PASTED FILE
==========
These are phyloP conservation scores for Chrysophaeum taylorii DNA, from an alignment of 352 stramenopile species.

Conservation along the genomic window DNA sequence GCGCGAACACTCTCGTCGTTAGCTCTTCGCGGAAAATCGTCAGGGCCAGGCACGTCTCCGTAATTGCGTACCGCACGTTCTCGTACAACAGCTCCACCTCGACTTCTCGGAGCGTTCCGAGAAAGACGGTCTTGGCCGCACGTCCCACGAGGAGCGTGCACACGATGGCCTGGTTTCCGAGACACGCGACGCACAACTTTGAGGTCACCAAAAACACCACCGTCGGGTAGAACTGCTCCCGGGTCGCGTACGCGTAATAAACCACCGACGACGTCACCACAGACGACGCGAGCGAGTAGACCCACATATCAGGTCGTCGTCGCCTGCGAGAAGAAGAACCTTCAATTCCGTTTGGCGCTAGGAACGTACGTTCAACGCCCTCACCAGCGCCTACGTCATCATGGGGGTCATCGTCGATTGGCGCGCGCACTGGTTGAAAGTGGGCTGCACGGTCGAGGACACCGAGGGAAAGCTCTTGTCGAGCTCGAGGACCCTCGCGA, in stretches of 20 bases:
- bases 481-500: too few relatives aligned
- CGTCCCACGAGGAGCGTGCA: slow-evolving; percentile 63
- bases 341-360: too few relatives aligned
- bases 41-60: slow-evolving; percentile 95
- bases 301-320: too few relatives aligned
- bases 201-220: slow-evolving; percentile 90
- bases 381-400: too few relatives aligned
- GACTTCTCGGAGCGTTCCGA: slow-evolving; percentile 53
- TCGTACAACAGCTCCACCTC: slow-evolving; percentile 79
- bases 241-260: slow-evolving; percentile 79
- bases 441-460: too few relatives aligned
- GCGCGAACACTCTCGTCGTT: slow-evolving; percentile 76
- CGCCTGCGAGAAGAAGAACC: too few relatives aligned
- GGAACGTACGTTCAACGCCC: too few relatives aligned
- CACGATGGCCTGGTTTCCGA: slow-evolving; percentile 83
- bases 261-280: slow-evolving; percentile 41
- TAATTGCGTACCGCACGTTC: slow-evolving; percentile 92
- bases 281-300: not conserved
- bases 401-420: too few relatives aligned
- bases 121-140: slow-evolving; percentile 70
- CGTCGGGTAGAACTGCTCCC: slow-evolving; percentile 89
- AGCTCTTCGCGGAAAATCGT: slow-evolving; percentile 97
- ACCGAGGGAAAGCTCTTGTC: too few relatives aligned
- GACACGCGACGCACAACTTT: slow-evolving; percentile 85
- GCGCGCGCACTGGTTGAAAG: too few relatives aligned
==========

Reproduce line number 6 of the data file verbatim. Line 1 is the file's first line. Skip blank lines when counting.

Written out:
- bases 41-60: slow-evolving; percentile 95